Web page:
Top 34 Slang For Elicit – Meaning & Usage

When it comes to using slang to convey a sense of mystery or allure, finding the right words can be crucial. In our latest article, we’ve rounded up some of the most intriguing and captivating slang terms for “elicit” that will add a touch of sophistication to your vocabulary. Join us as we explore the world of language and discover new ways to express yourself with flair and finesse.

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1. Pull

To “pull” is to persuade or convince someone to reveal or provide information. It can also mean to get a reaction or response from someone.

  • For example, a detective might say, “I need to pull some answers out of the suspect.”
  • In a conversation about getting someone to talk, someone might say, “Sometimes you just have to pull it out of them.”
  • A journalist might write, “The interviewer skillfully pulled the truth out of the celebrity.”

2. Draw out

To “draw out” means to bring forth or elicit a response or information from someone. It can also mean to make something last longer than expected.

  • For instance, a therapist might say, “Tell me more, I want to draw out your thoughts and feelings.”
  • In a discussion about getting someone to open up, someone might say, “Sometimes you have to be patient and let them draw it out.”
  • A teacher might encourage students, saying, “Don’t be afraid to draw out your ideas and share them with the class.”

3. Extract

To “extract” means to obtain or elicit something, often through effort or force. It can also refer to removing or taking something out of a larger whole.

  • For example, a scientist might say, “We need to extract the data from the experiment.”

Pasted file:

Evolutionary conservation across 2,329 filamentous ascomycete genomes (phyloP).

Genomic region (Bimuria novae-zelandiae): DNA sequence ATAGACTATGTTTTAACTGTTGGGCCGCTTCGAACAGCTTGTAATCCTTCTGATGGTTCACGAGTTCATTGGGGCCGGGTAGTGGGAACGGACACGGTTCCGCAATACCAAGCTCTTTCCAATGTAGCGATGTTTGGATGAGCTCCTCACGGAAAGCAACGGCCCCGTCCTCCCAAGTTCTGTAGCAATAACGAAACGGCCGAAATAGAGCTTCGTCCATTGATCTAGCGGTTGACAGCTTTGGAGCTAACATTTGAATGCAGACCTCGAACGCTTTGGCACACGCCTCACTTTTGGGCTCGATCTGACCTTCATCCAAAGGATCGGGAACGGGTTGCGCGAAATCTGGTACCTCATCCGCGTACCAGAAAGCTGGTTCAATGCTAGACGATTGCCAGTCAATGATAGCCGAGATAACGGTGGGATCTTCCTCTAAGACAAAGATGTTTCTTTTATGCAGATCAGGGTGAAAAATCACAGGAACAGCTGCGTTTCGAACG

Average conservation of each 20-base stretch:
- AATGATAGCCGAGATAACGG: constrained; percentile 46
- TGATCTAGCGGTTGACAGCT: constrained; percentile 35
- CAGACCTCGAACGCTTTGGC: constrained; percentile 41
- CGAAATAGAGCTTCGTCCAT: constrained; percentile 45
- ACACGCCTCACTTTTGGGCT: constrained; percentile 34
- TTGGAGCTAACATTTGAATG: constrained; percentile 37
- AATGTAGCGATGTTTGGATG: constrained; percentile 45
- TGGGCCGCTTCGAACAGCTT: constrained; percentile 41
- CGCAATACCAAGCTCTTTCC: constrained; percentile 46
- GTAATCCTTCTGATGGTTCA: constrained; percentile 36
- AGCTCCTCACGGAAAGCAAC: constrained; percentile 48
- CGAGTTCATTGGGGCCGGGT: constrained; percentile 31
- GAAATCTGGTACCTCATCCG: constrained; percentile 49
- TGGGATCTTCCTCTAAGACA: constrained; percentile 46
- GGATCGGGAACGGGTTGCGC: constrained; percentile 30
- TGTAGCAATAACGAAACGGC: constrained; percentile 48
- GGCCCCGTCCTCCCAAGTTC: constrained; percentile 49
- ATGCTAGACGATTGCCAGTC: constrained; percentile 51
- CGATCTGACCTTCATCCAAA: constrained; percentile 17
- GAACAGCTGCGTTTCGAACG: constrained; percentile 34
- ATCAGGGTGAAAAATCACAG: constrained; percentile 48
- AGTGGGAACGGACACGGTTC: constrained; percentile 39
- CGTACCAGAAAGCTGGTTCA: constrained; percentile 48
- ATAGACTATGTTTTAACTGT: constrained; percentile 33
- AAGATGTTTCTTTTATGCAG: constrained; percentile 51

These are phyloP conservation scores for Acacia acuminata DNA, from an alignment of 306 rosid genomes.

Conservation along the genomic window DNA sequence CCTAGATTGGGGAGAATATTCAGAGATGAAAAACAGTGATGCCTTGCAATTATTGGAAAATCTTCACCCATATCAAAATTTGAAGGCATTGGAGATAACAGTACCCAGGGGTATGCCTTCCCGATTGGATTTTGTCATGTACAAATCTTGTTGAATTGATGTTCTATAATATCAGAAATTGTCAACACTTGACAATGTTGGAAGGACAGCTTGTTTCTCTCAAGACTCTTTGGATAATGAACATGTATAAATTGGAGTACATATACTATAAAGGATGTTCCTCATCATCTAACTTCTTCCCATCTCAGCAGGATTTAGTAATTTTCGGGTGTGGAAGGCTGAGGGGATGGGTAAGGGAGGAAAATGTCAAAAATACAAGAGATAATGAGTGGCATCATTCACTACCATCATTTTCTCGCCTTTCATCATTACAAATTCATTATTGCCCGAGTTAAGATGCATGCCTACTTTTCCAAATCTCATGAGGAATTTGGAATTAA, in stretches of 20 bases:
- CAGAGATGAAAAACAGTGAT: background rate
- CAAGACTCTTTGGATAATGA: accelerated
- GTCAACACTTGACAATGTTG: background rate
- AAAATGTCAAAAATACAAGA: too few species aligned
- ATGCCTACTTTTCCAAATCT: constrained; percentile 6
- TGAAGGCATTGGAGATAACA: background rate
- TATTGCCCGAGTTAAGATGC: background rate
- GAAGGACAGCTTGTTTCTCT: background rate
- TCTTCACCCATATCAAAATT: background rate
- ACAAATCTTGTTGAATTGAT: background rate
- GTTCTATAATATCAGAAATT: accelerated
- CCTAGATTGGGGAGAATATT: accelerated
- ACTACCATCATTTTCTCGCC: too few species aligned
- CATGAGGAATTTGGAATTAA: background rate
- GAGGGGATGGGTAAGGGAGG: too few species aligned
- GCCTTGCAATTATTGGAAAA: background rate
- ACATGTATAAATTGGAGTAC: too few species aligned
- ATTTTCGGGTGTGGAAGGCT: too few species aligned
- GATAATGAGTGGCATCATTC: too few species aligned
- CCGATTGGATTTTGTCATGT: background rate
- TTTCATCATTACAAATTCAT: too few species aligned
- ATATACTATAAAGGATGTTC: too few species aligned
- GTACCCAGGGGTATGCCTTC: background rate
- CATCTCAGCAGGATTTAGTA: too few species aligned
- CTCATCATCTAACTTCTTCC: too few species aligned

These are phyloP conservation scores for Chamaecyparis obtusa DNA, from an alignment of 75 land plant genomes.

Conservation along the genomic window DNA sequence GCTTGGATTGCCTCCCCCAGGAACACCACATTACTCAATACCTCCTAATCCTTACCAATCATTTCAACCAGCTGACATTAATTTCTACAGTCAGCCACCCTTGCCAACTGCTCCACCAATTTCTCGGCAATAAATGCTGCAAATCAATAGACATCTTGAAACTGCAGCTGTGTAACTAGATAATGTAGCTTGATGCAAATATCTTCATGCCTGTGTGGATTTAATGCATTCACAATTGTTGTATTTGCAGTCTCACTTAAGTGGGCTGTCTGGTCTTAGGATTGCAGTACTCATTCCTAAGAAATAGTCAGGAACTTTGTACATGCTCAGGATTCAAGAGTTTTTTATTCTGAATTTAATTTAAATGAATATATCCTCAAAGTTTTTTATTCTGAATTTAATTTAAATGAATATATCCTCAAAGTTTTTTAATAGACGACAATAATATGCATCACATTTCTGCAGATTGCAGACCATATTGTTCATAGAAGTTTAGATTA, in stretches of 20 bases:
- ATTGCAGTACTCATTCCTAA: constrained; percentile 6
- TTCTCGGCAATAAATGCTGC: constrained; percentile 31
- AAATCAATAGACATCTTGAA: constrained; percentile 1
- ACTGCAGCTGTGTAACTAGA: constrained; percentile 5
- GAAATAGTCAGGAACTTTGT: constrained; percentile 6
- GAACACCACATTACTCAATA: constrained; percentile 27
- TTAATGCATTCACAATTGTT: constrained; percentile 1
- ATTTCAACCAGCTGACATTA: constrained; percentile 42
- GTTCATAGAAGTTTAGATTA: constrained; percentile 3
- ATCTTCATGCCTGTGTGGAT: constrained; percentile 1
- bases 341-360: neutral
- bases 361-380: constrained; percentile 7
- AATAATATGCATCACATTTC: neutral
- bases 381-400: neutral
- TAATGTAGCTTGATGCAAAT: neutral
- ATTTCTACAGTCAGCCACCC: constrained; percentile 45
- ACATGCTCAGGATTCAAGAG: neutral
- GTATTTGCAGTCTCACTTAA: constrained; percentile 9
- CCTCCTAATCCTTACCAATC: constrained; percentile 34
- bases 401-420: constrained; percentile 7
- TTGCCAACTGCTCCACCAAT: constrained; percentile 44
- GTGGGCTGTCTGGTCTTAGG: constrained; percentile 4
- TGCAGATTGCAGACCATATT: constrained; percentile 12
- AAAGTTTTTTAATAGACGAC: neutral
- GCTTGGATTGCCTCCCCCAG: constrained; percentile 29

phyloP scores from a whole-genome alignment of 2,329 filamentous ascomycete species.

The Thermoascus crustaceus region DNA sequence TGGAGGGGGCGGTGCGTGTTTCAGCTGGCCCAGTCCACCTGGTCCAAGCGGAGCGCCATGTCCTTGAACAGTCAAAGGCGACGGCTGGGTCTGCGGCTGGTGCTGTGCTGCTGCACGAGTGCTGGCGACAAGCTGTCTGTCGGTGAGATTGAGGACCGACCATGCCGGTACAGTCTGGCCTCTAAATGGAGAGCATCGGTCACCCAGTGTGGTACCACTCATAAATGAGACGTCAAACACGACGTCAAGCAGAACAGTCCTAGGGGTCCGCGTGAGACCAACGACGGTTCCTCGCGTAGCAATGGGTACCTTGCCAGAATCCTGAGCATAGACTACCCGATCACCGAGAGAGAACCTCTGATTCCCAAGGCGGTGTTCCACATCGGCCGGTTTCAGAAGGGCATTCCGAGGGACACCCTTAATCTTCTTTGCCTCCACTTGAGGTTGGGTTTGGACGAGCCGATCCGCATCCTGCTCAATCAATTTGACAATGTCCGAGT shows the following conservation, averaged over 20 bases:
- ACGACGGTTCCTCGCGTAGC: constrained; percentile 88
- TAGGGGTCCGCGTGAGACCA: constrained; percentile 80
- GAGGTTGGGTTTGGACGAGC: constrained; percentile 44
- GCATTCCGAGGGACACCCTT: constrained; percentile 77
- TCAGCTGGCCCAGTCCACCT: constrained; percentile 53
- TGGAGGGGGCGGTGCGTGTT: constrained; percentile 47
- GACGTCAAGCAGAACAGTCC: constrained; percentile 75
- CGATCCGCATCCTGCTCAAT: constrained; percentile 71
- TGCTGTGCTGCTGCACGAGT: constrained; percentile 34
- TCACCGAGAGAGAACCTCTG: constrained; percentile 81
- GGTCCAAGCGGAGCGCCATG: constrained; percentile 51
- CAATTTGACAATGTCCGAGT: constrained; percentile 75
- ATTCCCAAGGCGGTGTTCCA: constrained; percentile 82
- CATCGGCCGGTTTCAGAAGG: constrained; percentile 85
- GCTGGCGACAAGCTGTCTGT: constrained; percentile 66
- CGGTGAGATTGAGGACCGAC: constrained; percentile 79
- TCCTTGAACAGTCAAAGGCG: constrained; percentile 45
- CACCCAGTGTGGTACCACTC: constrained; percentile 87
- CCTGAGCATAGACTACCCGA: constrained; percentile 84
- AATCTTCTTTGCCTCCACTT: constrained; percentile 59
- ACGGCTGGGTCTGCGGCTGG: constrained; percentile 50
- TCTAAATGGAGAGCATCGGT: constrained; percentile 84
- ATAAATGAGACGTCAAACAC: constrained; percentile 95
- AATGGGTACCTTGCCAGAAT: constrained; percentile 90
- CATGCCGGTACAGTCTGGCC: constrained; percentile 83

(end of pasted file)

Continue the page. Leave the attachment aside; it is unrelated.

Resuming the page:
• In a conversation about getting information, someone might say, “I managed to extract some valuable details from the witness.”
  • A chef might explain a recipe, saying, “To add flavor, you can extract the essence of certain herbs.”

4. Coax

To “coax” means to persuade or gently encourage someone to do something or provide information. It often involves using gentle or subtle methods.

  • For instance, a parent might say, “I had to coax my child into eating their vegetables.”
  • In a discussion about getting someone to do something, someone might say, “Sometimes you have to coax them a little to get what you want.”
  • A salesperson might explain their approach, saying, “I use friendly persuasion to coax customers into making a purchase.”

5. Evoke

To “evoke” means to bring out or elicit a specific feeling, reaction, or response from someone. It often involves invoking memories or emotions.

  • For example, a song might evoke feelings of nostalgia and happiness.
  • In a conversation about art, someone might say, “This painting really evokes a sense of serenity.”
  • A writer might describe a scene, saying, “The author’s vivid descriptions evoked a strong emotional response from readers.”

6. Prompt

To prompt someone is to inspire them to take action or to elicit a response. It often involves giving a suggestion or cue to encourage a specific behavior or reaction.

  • For example, a teacher might prompt a student to answer a question by saying, “Can you tell me the capital of France?”
  • In a customer service setting, a representative might prompt a customer to provide feedback by saying, “Could you please rate our service on a scale of 1 to 10?”
  • A parent might prompt their child to say “thank you” by reminding them,“thank you” by reminding them, “What do you say when someone gives you a gift?”

7. Provoke

To provoke is to deliberately incite or elicit a strong reaction or response from someone. It often involves challenging or pushing someone’s boundaries or emotions.

  • For instance, a person might provoke their friend by making a controversial statement to start a debate.
  • In a political context, a speaker might provoke the audience by making inflammatory remarks to elicit a passionate response.